Today I wanted to share with you an aspect of Burning Man that, to me, is the most significant feature of the event. Each year since 2000, a “temple” has been built, generally from recycled materials and found objects. The temple isn’t dedicated to any specific religion. Its goal is to be a sacred space where pilgrims can meditate, introspect, and bring their hurts, regrets, victories, and memories from the previous year. Small objects or photos are often left around the temple, and by the end of the week of Burning Man, virtually every flat space on the walls, ceilings, and floors of the temple are covered with messages. At the end of the week, the temple is burned, carrying all these regrets and woes and tragedies to the heavens.
While Burning Man is a giant party for some, a way to connect meaningfully to other people for others, many, if not most, of the people who attend Burning Man come for the temple. For the past two years I’ve been doing photography studies of temple graffiti. I can only make it 30 minutes or so before the emotion takes over and I have to leave, weeping, and come back the next day.
For instance, my first day at the temple this year in 2011, about 15 minutes into my photographing, I nearly stumbled into a young couple who were placing a framed photograph of a small girl onto a table in the temple. It was obviously a photo of their daughter. As soon as the mother’s hand left the photo, she burst into tears and literally crumpled into her husband’s arms, weeping loudly.
Her husband was making a very visible and strained attempt to remain strong. He managed to huff out: “We’ll leave her here, honey, and the flames will take her to Heaven.” Then they both sank to the earth and wept.
It’s in my nature to run to them and throw my arms around them and share in their grief. But I did not belong there. I didn’t understand their grief. So I turned and left the temple with tears streaming down my face, feeling guilt that I had spent 15 minutes taking one-dimensional snapshots of people’s messages that were rife with guilt, pain, and anguish…messages they left to disappear into the sky in roaring flames.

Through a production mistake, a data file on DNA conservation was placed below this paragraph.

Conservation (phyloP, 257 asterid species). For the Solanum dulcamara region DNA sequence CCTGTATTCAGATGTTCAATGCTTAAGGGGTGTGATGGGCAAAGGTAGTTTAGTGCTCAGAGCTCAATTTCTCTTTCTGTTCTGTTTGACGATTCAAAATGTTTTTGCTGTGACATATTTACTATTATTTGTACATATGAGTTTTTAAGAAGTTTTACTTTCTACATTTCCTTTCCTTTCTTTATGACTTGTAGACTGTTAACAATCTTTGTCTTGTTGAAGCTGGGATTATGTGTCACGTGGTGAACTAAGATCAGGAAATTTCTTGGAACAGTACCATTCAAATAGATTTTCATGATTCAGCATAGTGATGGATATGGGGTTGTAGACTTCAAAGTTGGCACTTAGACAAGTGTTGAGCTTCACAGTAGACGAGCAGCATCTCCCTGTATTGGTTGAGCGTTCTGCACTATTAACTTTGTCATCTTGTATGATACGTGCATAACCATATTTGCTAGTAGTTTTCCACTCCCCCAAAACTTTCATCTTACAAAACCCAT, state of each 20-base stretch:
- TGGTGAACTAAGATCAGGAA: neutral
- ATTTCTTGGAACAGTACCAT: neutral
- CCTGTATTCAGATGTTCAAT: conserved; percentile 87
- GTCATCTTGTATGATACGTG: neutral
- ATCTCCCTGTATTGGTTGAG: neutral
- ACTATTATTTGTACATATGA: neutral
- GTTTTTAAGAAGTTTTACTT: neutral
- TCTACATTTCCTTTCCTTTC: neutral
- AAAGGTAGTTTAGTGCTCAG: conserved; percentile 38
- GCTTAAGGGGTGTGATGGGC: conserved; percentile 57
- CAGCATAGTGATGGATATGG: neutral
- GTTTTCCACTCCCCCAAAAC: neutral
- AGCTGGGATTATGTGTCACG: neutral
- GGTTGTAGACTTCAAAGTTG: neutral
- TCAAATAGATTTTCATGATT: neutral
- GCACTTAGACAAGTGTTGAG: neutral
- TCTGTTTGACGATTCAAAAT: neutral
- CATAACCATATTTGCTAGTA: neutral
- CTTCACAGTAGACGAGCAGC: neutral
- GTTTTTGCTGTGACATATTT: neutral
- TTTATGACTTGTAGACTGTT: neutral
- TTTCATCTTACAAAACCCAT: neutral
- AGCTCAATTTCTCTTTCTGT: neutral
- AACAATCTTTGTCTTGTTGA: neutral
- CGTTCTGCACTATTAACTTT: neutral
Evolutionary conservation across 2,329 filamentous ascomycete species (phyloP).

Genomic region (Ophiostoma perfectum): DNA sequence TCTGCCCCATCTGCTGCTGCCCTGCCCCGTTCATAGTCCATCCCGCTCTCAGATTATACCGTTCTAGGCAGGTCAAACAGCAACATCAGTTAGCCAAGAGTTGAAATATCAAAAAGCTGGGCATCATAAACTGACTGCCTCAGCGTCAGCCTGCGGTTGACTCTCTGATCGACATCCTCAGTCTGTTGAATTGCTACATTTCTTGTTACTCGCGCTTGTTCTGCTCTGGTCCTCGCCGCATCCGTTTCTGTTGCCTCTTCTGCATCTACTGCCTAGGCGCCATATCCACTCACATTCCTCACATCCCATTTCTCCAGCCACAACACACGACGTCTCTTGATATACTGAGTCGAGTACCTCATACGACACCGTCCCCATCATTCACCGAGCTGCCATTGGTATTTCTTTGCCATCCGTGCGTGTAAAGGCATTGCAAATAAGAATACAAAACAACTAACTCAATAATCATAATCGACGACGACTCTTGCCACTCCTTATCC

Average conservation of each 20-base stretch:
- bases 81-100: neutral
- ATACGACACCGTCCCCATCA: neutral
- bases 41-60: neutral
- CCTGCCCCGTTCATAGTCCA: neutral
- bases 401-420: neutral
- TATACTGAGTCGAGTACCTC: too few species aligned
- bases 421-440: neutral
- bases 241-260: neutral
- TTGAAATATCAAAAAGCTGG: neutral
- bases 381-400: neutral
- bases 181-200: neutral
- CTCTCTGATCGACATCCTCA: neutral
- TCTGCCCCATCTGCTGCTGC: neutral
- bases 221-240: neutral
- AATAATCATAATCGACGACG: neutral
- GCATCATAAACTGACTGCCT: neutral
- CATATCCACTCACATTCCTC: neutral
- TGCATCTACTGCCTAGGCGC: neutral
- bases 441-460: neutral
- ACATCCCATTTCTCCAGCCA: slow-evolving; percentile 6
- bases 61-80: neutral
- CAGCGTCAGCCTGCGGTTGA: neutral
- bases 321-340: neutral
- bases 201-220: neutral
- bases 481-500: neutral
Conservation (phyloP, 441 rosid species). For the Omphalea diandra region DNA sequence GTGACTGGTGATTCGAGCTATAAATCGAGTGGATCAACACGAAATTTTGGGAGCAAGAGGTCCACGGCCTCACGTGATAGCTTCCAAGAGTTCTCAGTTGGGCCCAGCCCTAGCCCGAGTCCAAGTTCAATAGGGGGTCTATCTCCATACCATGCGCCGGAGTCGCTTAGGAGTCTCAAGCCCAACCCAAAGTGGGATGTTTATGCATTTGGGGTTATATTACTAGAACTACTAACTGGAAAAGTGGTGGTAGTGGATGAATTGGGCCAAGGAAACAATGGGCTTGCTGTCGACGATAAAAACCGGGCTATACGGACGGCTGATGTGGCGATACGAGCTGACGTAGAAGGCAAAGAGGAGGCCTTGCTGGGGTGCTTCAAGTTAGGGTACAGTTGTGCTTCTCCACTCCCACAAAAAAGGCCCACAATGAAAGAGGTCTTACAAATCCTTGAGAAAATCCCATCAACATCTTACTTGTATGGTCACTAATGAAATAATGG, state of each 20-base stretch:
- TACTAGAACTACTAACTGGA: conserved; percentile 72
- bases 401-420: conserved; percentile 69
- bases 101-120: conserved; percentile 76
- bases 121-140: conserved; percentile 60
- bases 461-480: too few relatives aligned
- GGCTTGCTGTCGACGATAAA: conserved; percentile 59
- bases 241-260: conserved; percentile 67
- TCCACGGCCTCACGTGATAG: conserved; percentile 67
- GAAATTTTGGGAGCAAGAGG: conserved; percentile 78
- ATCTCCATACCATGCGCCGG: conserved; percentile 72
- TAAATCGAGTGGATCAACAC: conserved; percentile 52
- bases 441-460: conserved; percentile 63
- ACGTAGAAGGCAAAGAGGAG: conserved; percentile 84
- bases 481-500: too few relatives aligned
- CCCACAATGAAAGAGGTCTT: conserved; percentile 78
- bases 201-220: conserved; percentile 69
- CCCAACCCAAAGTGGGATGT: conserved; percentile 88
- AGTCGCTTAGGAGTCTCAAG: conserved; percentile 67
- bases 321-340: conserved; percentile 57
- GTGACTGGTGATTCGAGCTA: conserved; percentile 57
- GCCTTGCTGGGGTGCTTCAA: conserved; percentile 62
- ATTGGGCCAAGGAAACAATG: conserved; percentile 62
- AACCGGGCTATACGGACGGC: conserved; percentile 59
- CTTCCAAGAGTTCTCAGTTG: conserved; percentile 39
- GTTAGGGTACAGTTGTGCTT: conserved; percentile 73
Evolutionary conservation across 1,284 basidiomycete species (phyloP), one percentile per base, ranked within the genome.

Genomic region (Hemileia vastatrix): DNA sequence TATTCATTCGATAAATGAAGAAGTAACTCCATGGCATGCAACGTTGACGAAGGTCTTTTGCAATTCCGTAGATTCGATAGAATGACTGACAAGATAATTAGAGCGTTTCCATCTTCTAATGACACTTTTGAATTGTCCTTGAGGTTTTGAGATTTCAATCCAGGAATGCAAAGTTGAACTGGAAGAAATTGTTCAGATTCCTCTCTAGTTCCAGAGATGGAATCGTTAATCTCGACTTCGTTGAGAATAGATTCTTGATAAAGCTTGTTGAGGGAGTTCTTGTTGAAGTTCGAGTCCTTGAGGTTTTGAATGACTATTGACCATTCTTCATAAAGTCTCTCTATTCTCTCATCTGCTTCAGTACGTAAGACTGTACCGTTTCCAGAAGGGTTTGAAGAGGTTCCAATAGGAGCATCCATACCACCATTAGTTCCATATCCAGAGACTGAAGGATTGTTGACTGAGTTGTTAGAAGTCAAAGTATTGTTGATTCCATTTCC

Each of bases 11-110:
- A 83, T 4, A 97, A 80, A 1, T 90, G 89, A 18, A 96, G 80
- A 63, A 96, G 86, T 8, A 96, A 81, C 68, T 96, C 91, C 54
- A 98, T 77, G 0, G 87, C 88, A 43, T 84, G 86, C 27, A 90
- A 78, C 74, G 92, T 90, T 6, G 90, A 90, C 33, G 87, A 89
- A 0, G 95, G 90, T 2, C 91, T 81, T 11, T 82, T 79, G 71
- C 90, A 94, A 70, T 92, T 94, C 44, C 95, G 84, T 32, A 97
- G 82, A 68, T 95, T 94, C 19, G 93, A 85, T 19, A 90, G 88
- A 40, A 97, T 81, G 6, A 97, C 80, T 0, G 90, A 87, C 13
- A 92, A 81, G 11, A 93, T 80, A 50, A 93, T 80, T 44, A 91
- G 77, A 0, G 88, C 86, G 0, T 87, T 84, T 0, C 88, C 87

Still, I am captivated by the temple and the magnetic draw it has to lure people back to Burning Man each year. I will share a selection of memorable photos from the temples from 2010 and 2011. Some are funny. Some are tragic. But realize that these statements were left by people of many faiths and no faith, all ages from children to elderly, from cultures scattered across the globe. While radical interpretations of religion start wars, justify genocide, and split families and countries down the middle, there ARE places where the yearning for a higher spiritual plane unite humans in peace and love and hope…and the temple of Burning Man, which only exists for one week throughout all of eternity, is such a place…
I would like to share with you 21 photos of temple messages from 2010 and 2011. Some of these photos contain words and language that may be offensive to some people. Some contain themes or imagery that may be upsetting and tragic. But I ask you to put aside your sense of propriety for a moment and let yourself understand the pain, joy, hope, and sense of loss behind these words, and realize what a powerful place the temple at Burning Man is: